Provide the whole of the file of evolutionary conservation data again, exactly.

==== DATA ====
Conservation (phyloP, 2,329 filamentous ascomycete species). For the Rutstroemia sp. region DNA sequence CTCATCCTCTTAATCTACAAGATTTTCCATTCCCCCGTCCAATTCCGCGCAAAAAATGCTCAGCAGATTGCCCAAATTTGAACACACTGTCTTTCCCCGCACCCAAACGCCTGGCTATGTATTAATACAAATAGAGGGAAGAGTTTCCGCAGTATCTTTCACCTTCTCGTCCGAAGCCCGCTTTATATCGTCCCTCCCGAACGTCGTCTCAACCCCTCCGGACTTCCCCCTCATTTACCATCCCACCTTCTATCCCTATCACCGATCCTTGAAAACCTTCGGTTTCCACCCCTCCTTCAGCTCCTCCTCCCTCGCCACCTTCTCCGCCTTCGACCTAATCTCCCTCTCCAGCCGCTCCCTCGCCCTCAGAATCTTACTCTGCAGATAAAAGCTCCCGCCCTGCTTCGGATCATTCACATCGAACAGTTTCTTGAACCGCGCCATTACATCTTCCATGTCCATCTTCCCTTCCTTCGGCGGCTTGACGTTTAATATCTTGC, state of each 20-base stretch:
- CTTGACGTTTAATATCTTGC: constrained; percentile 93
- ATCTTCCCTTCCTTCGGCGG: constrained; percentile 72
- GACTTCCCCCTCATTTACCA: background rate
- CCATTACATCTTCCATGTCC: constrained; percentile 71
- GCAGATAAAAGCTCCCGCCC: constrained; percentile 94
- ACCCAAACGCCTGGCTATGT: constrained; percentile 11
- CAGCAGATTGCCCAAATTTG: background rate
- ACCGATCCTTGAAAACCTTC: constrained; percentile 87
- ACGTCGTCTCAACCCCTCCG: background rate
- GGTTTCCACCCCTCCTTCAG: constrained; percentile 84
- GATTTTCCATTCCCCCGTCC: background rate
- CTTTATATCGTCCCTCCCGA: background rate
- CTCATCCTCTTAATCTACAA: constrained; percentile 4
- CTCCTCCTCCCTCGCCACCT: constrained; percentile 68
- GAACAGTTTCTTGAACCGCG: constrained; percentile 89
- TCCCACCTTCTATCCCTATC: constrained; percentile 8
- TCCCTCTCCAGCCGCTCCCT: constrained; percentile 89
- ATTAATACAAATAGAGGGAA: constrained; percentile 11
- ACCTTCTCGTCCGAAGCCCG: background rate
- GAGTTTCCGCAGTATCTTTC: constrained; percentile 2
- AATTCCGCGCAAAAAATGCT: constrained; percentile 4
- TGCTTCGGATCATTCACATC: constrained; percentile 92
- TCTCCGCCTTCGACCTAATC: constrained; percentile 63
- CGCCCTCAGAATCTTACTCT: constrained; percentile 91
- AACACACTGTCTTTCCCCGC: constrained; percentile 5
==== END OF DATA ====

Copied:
Conservation (phyloP, 2,329 filamentous ascomycete species). For the Rutstroemia sp. region DNA sequence CTCATCCTCTTAATCTACAAGATTTTCCATTCCCCCGTCCAATTCCGCGCAAAAAATGCTCAGCAGATTGCCCAAATTTGAACACACTGTCTTTCCCCGCACCCAAACGCCTGGCTATGTATTAATACAAATAGAGGGAAGAGTTTCCGCAGTATCTTTCACCTTCTCGTCCGAAGCCCGCTTTATATCGTCCCTCCCGAACGTCGTCTCAACCCCTCCGGACTTCCCCCTCATTTACCATCCCACCTTCTATCCCTATCACCGATCCTTGAAAACCTTCGGTTTCCACCCCTCCTTCAGCTCCTCCTCCCTCGCCACCTTCTCCGCCTTCGACCTAATCTCCCTCTCCAGCCGCTCCCTCGCCCTCAGAATCTTACTCTGCAGATAAAAGCTCCCGCCCTGCTTCGGATCATTCACATCGAACAGTTTCTTGAACCGCGCCATTACATCTTCCATGTCCATCTTCCCTTCCTTCGGCGGCTTGACGTTTAATATCTTGC, state of each 20-base stretch:
- CTTGACGTTTAATATCTTGC: constrained; percentile 93
- ATCTTCCCTTCCTTCGGCGG: constrained; percentile 72
- GACTTCCCCCTCATTTACCA: background rate
- CCATTACATCTTCCATGTCC: constrained; percentile 71
- GCAGATAAAAGCTCCCGCCC: constrained; percentile 94
- ACCCAAACGCCTGGCTATGT: constrained; percentile 11
- CAGCAGATTGCCCAAATTTG: background rate
- ACCGATCCTTGAAAACCTTC: constrained; percentile 87
- ACGTCGTCTCAACCCCTCCG: background rate
- GGTTTCCACCCCTCCTTCAG: constrained; percentile 84
- GATTTTCCATTCCCCCGTCC: background rate
- CTTTATATCGTCCCTCCCGA: background rate
- CTCATCCTCTTAATCTACAA: constrained; percentile 4
- CTCCTCCTCCCTCGCCACCT: constrained; percentile 68
- GAACAGTTTCTTGAACCGCG: constrained; percentile 89
- TCCCACCTTCTATCCCTATC: constrained; percentile 8
- TCCCTCTCCAGCCGCTCCCT: constrained; percentile 89
- ATTAATACAAATAGAGGGAA: constrained; percentile 11
- ACCTTCTCGTCCGAAGCCCG: background rate
- GAGTTTCCGCAGTATCTTTC: constrained; percentile 2
- AATTCCGCGCAAAAAATGCT: constrained; percentile 4
- TGCTTCGGATCATTCACATC: constrained; percentile 92
- TCTCCGCCTTCGACCTAATC: constrained; percentile 63
- CGCCCTCAGAATCTTACTCT: constrained; percentile 91
- AACACACTGTCTTTCCCCGC: constrained; percentile 5